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How to stop wasting time and build products that your customers love

I am Joachim Jonkers, and my goal is to make sure that business can have high quality conversations with their customers. I lead the product team at Chatlayer, an AI bot building platform, where I joined as one of the first employees, back when we were still a small startup. Two years ago we were acquired by Sinch, and now I am proud to call myself a part of this global company.

One of the key problems that products face is figuring out what to build next. How do we make sure that the thing we’re building actually has a meaningful contribution to the goals we’re trying to reach as a business. If you look across the software spectrum most new features added to products barely move the needle: they’re only used by a small minority of customers, they add clutter to the interface, they’re not contributing to acquisition, revenue or retention. What a tragedy! So many hours from so many talented developers and designers wasted on a feature with very little value. As product people, it’s our job to make sure what is being built actually makes a difference. So where do you start?

Everything starts with a good understanding on how our product can contribute to the problem we are trying to solve and how we look at the world. So, we must find ideas that can contribute to achieving that goal. These ideas can come from anywhere: customers, team members, the CEO, your mom’s neighbor — literally anyone. The only way to tell a good idea, that will help you achieve your goal, from a bad one is to validate them by doing research. Does that mean you have to hire a team of product analysts or invest in A/B testing tooling? That might be a part of it, but if the idea is still in an early stage, it’s much easier (and cheaper) to start small.

The easiest way to determine if an idea has any promise is by talking to customers about it. Don’t push the solution on them, but try to understand what they need, and if the problem’s they’re facing are common in many customers. Listening is super important: customers often have specific solutions in mind, but it’s important to find the problem behind these solutions to make sure you’re building a feature that works for all customers.

Once you feel like you have enough customer evidence to support a certain idea: move it to the next phase of research. Ask a designer to make mock-ups, and present these to the customers. Are they hyped about it? Then you know you’re on the right track.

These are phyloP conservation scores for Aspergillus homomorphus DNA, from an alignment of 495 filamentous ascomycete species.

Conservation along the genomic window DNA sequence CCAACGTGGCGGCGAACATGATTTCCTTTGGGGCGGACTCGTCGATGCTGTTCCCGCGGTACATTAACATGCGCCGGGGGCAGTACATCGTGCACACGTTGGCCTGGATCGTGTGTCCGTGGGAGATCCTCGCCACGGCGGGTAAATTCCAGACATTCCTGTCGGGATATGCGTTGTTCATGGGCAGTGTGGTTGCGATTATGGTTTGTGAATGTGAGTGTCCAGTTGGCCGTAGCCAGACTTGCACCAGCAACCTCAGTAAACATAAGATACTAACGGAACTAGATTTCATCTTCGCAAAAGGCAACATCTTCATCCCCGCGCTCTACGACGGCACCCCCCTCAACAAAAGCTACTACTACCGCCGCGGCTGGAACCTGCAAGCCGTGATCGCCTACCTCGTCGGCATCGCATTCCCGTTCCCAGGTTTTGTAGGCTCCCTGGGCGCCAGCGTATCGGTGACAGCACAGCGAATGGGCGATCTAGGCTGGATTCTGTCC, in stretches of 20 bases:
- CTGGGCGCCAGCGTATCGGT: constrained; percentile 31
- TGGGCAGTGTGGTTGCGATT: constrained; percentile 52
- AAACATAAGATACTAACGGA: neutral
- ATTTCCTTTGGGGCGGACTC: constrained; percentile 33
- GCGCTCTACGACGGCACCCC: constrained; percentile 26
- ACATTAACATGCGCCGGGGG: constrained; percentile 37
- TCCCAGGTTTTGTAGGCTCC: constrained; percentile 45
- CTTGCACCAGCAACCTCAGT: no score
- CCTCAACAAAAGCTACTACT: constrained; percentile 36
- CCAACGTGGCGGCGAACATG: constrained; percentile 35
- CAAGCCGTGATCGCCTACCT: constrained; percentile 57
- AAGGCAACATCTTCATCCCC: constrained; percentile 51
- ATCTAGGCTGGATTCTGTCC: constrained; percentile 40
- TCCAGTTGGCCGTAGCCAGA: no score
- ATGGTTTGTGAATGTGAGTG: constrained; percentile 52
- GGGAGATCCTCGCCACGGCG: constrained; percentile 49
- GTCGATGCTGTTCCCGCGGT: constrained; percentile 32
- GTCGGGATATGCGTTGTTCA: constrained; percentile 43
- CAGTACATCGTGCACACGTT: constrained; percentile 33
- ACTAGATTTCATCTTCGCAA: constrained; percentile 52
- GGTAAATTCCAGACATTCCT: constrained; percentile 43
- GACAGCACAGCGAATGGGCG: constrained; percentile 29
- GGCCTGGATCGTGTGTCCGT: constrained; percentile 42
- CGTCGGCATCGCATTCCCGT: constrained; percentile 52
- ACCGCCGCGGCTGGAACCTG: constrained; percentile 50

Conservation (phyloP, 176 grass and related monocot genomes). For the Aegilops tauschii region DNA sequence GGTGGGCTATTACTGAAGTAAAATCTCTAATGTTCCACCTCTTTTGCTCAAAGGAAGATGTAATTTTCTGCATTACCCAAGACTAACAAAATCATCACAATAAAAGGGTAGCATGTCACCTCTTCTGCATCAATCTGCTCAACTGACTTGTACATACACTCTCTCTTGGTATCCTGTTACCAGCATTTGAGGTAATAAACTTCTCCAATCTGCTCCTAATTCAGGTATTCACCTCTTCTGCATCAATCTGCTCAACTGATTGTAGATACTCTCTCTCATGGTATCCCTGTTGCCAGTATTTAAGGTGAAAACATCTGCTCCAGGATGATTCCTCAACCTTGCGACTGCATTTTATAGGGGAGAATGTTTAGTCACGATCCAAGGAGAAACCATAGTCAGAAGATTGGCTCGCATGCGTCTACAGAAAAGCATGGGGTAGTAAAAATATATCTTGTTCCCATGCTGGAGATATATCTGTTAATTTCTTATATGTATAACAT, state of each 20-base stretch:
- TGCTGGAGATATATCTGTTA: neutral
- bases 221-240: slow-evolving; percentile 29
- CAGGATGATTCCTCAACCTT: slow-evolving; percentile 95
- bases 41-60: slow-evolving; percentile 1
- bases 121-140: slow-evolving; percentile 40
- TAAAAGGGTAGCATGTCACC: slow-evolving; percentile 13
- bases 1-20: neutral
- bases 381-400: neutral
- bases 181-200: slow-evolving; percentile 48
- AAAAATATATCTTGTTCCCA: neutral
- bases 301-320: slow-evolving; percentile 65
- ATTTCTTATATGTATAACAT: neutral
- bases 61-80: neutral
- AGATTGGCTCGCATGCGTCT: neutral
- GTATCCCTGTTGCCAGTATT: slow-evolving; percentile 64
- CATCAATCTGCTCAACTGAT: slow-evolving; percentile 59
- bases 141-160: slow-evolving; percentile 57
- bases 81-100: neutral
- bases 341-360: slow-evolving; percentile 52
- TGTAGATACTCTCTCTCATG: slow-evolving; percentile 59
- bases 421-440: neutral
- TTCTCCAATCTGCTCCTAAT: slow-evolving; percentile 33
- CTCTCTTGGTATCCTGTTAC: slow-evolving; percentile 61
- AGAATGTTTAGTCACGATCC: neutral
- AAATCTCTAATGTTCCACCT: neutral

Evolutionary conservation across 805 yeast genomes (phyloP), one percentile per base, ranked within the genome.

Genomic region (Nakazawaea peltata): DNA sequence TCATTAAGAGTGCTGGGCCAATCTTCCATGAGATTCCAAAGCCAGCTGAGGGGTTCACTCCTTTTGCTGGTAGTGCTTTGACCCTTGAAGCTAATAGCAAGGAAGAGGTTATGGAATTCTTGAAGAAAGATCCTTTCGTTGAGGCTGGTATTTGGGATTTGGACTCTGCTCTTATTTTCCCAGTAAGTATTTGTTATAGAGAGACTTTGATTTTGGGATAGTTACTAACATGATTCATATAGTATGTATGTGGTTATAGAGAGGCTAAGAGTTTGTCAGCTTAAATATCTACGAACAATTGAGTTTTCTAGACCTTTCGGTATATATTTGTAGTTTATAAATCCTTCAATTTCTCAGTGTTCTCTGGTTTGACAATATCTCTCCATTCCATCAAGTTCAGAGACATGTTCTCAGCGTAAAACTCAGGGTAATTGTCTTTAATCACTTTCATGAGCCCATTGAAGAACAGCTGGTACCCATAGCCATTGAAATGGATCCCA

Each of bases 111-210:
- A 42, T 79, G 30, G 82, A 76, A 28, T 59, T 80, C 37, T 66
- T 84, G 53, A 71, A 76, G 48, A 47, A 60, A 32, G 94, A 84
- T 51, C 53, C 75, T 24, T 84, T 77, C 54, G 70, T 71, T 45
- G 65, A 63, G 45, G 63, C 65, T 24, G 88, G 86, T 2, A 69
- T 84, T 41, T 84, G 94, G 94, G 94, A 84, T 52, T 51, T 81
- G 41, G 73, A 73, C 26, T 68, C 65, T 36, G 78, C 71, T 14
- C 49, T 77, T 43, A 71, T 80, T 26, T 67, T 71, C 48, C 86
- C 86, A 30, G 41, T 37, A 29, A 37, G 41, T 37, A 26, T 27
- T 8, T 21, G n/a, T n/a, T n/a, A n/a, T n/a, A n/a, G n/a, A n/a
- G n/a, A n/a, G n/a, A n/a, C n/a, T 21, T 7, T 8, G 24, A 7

The important thing to keep in mind is that there are too many unknowns to predict the outcome of an idea. Not even the most talented CEO or product guru can predict the outcome of a feature. Most ideas will probably fail — that is OK, as long as they fail fast. This process forces us to focus on outcomes, not on output. Built a new feature? That’s great, but what impact did it have? Focusing on outcomes forces you to get outside of the bubble of your product, and it makes measuring success much fairer and more straightforward.

This method of finding the right features only works when everyone is very well aligned on what the strategy of the product is. One of the most important jobs of product people is to engage our teams and make sure everyone is aware of how their work is contributing to the overall goals. Try it with your team: does everyone know this? If not, it should be your #1 priority to fix this.

Success in reaching the mission should be, just like the features, measured in outcomes. The best way to measure that is by finding a North Star Metric, a single, understandable metric that shows how much value your product is pushing into the market. For example, for YouTube, this is number of minutes watched. For WhatsApp, it is the number of messages sent. At Sinch we measure how much value we are bringing to the market by the number of conversations that passed through our platform.

The themes outlined in this article seem simple and straightforward, but for many businesses it’s diametrically opposed to how they work today. So, if you’re going to give this method a try: the best way to convince people is with real results. Research the 10 latest features that were built, try to find out how much they improved key metrics, and share these results with the team. The way to build better products is clear, it’s up to us product people to start doing it!

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